Sunday, February 17, 2013

Sunday 17th February

Took another trip to the park today as my local patch is under water again!

It was a cold start with a hard frost but I was still quite surprised to see most of the main lake frozen over. It usually takes a few nights of freezing temperatures to get that much ice. It was very still last night so DK and myself speculated that no ripple on the water helped the ice form more easily than is usually the case.

I finally managed to get a decent picture of the Ferruginous Duck this morning with some lovely light early on, and patience on my part, I was able to get a little closer than usual. It helped that there were hardly any dog walkers about that early so the flock remained closer in

Ferruginous Duck
The Ferruginous Duck has been hanging around with the Pochards since its arrival and here we have a male Pochard on the right. There were about 60 Pochards, 7 females, by the dipping platform this morning and they were displaying, males vying for the attention of the few females. The FD was also trying to get in on the act, displaying and chasing female Pochards around.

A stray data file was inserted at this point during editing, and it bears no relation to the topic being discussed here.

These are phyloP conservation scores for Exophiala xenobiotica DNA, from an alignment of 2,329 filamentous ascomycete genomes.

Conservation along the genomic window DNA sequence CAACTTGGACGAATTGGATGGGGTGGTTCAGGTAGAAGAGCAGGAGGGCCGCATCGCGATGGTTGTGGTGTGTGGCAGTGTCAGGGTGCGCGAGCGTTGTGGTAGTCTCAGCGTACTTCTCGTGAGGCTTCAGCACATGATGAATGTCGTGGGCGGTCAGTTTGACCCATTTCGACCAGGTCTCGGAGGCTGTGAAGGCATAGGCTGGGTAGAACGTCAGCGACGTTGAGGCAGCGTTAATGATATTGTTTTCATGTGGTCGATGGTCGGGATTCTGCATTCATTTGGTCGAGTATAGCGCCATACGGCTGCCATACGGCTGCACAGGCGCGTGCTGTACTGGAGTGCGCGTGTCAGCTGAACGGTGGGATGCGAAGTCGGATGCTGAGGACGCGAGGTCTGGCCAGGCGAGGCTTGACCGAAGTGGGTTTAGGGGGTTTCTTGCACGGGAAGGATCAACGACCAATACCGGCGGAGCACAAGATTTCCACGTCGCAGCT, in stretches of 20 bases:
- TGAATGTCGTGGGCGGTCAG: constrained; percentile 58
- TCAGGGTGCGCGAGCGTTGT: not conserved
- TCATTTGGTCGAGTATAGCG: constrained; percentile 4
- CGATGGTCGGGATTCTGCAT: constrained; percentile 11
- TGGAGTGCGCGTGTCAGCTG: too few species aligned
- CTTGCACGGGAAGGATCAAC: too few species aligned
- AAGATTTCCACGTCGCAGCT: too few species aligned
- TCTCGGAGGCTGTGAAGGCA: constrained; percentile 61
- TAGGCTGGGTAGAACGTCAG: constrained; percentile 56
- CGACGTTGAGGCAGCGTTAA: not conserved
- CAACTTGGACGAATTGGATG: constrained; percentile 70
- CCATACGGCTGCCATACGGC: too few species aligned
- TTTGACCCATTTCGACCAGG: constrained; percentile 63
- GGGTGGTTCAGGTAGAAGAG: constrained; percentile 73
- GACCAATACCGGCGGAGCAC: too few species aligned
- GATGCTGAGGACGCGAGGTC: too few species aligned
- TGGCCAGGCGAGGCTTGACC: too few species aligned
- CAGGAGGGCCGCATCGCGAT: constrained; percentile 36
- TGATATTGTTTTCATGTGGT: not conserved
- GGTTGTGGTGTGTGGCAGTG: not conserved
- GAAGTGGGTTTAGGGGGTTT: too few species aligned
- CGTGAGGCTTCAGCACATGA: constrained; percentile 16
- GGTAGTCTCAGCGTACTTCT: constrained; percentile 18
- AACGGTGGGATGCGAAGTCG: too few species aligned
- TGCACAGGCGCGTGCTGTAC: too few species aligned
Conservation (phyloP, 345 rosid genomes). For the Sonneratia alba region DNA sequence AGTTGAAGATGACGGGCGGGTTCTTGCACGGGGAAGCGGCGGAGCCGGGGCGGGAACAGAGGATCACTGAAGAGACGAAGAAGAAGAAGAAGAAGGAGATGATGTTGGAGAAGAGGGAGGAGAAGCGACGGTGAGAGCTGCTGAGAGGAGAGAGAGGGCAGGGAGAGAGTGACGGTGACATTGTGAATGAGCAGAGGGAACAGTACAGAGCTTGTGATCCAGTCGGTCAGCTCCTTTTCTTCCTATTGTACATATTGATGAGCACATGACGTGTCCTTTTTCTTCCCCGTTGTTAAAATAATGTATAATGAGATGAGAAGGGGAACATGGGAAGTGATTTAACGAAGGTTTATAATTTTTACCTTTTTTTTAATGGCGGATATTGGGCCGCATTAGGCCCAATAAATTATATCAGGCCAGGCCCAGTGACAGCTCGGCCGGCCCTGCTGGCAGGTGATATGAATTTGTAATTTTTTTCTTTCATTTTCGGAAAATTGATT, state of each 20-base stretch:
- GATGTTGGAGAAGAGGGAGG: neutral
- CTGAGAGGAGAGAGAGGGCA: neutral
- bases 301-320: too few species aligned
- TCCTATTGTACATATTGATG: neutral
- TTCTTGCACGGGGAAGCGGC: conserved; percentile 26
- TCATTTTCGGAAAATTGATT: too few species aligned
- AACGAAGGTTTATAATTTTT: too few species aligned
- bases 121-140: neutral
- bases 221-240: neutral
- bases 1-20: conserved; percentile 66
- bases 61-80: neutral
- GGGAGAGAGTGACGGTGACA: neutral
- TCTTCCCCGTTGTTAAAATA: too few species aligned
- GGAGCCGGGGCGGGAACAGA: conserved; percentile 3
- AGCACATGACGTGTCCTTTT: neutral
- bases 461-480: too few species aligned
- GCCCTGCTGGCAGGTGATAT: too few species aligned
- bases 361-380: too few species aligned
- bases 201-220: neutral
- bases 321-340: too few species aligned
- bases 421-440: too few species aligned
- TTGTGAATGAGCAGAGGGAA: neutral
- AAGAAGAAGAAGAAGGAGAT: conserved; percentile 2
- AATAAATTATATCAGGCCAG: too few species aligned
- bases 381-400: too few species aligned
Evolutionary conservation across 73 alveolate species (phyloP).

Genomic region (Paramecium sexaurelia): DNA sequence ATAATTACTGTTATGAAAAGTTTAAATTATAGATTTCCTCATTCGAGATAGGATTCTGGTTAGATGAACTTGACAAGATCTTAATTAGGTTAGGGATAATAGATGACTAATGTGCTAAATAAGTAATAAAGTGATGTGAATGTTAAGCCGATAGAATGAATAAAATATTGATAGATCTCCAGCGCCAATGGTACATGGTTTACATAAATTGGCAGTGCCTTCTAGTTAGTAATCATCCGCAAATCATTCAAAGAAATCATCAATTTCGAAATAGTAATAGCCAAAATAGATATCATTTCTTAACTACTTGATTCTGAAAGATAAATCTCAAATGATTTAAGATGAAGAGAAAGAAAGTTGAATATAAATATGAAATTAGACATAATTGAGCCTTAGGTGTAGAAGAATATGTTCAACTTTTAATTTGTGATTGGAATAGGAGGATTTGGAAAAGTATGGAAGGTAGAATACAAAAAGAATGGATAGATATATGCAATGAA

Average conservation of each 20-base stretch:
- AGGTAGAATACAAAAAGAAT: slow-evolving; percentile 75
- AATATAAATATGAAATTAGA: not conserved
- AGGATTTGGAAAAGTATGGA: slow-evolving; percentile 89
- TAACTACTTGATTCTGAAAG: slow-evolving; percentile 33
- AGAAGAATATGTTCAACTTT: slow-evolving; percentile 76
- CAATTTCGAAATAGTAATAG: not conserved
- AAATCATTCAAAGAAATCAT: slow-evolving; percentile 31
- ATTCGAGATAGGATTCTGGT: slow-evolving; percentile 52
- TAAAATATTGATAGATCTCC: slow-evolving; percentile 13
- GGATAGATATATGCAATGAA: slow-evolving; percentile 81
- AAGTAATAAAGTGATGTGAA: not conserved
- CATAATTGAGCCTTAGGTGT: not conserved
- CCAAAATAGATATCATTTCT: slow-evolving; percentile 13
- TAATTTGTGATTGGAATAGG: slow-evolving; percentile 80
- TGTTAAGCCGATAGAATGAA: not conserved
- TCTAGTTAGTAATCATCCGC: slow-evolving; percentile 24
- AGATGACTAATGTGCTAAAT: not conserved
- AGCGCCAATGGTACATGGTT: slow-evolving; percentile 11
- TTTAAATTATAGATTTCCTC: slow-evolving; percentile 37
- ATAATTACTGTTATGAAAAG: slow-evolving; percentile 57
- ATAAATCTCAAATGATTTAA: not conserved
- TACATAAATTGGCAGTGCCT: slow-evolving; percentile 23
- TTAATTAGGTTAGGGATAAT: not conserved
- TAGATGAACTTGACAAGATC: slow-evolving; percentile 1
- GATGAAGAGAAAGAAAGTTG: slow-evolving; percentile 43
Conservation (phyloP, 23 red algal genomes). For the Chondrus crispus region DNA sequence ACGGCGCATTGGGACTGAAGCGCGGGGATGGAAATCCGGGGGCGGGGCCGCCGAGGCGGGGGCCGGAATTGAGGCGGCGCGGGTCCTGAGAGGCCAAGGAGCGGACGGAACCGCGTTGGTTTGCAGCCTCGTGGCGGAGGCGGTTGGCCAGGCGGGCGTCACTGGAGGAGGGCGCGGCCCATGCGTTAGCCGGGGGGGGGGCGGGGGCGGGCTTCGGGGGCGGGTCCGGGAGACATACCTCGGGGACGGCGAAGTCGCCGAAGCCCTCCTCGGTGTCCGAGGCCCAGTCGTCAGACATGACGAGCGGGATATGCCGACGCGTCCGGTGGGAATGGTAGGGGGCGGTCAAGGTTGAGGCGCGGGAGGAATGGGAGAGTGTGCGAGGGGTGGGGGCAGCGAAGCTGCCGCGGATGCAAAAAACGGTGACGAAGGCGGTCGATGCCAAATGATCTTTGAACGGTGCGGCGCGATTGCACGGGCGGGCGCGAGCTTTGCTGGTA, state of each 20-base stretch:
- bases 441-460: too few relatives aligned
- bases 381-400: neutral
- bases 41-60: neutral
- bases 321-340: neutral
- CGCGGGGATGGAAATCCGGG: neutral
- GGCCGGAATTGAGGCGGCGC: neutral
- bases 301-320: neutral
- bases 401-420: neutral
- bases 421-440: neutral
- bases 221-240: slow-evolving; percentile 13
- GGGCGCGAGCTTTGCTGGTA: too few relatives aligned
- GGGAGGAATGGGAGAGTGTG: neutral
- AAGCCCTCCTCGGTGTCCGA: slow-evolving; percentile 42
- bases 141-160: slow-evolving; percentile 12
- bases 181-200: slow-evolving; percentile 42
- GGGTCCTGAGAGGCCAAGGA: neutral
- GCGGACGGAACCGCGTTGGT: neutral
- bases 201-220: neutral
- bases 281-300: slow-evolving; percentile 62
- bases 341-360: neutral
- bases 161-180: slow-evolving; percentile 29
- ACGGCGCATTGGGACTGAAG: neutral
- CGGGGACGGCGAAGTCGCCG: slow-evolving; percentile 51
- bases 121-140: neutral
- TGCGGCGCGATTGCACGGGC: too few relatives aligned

I heard a Kingfisher close by on the north side of the main lake as I photographed the FD.

The Black-necked Grebe was still on site but out in the middle of the lake at the east end of the island so no photo opportunities.

DK arrived and we did the usual rounds. No sign of the Bittern this morning but DK did see it depart the previous evening. It did a couple of circuits before heading off north east, possibly to roost at Willington.

We had a Little Egret at the north end of the west Fingers again but the best sighting of the morning was 2 Green Sandpipers on the flood waters on Riverside. DK spotted them first as they seemed to be heading off but they came back again shortly after landing briefly close to our viewpoint by the New Cut. They were soon off again however and they landed on the north side of the flood water. A few minutes later they were off again, flying past us as they headed for the STW.

The Barnacle Geese were on 100 Acre again along with some Canada and Greylag Geese. The big lake was mostly frozen and there was no sign of the usual Wigeon but they may have been hidden in the grass somewhere.

As we walked back along the Navigation Channel the rattle of a Mistle Thrush had us looking skywards as a single bird flew east directly overhead.

Those were the highlights of a super morning in the park. The weather was fantastic for a change, cold and clear.

The next of the monthly guided bird walks is next Sunday the 24th, meet at 9am outside the visitor centre.